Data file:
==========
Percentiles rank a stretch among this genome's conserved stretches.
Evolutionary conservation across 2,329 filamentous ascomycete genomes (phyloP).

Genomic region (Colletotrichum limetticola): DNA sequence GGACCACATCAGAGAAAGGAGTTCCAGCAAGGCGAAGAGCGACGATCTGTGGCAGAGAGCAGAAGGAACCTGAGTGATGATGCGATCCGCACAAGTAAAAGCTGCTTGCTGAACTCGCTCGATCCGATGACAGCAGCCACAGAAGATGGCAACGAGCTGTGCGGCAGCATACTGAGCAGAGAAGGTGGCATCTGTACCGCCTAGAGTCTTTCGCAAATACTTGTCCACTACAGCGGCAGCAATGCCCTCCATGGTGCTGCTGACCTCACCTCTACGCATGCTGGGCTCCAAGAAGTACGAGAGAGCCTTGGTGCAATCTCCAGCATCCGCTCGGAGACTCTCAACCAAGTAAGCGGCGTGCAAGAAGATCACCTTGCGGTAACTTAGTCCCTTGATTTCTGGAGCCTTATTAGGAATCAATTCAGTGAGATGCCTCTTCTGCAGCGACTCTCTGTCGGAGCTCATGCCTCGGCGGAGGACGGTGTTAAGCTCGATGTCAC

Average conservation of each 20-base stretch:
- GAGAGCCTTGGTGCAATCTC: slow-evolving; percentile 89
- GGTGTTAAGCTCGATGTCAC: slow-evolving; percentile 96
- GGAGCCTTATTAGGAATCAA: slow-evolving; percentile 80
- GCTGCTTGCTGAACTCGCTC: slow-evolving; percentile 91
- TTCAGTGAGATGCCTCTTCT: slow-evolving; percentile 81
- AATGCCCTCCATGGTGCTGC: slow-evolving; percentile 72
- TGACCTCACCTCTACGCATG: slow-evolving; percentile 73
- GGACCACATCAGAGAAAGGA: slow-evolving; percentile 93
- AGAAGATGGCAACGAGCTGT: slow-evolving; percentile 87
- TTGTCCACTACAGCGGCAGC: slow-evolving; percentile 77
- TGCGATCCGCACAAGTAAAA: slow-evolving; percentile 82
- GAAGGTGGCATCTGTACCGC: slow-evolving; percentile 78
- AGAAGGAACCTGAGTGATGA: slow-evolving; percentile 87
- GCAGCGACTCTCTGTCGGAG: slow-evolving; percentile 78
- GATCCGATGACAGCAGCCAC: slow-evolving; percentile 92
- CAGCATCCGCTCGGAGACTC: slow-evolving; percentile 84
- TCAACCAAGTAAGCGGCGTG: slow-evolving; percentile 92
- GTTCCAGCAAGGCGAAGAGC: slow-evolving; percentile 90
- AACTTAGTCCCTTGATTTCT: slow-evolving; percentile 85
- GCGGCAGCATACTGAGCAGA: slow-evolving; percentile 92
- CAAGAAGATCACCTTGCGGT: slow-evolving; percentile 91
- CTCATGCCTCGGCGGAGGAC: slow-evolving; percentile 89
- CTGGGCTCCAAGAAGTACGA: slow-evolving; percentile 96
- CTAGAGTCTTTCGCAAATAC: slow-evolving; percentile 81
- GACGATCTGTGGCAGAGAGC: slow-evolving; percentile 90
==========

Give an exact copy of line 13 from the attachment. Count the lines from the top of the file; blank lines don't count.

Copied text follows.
- AGAAGATGGCAACGAGCTGT: slow-evolving; percentile 87